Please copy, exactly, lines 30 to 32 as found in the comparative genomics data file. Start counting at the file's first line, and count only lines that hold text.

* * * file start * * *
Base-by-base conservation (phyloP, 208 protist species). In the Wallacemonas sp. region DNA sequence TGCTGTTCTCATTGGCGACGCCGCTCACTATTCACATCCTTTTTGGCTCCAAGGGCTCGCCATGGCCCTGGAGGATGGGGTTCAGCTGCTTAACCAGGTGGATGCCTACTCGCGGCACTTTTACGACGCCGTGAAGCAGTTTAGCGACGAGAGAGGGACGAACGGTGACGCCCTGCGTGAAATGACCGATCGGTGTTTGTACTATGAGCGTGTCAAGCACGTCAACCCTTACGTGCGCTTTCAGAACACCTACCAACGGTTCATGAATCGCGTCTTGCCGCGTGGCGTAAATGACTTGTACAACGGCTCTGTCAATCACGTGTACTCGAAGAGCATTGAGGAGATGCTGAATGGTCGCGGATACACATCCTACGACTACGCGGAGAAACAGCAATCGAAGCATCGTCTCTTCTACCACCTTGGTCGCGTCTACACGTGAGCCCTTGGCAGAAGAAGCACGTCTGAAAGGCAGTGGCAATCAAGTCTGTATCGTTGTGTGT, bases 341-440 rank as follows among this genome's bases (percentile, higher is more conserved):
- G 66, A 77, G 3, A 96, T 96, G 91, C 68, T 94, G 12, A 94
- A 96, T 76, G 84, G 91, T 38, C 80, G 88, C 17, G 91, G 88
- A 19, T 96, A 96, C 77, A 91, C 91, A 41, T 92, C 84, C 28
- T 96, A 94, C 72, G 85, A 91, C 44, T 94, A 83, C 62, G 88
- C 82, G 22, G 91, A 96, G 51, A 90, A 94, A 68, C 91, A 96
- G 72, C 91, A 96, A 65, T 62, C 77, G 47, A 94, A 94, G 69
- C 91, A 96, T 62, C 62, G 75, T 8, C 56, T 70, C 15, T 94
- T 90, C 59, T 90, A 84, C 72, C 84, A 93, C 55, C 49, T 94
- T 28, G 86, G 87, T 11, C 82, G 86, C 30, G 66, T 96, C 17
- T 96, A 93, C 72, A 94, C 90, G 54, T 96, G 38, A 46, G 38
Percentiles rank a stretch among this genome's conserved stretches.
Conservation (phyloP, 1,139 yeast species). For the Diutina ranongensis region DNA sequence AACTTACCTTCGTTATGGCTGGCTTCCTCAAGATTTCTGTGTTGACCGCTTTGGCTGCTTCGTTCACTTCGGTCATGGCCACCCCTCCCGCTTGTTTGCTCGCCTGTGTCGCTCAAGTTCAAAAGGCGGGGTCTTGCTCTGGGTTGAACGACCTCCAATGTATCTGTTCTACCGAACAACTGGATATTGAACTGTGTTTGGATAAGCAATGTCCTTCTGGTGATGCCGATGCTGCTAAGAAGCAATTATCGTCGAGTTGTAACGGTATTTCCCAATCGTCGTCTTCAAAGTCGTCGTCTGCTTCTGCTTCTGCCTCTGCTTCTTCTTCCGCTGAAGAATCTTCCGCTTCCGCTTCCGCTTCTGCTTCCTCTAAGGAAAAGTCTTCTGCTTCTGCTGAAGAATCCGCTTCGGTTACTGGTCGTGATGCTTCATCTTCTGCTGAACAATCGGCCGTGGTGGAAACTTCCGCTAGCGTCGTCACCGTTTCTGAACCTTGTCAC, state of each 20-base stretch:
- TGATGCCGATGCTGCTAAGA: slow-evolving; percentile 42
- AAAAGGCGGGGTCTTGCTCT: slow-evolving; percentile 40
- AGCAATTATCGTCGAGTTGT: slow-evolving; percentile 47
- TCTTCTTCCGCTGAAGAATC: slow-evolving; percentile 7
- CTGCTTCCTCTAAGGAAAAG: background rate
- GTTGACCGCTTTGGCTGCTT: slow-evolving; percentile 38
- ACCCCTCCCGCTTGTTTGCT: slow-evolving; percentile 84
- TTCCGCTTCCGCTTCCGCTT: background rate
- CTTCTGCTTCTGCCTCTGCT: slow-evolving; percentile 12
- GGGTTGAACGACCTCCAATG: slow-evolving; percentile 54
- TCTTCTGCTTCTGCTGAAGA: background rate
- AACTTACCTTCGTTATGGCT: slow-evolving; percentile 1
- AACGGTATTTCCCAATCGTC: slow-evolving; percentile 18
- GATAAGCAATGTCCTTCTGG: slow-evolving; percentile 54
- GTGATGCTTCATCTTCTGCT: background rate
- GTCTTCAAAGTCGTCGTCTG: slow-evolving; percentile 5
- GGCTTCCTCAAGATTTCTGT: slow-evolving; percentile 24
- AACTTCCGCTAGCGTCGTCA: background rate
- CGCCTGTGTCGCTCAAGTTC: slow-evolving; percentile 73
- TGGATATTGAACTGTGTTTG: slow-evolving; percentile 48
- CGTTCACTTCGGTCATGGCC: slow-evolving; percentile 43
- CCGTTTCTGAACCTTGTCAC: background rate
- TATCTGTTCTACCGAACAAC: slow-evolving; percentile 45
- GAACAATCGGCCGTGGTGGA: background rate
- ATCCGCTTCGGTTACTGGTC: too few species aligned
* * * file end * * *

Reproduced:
- GGCTTCCTCAAGATTTCTGT: slow-evolving; percentile 24
- AACTTCCGCTAGCGTCGTCA: background rate
- CGCCTGTGTCGCTCAAGTTC: slow-evolving; percentile 73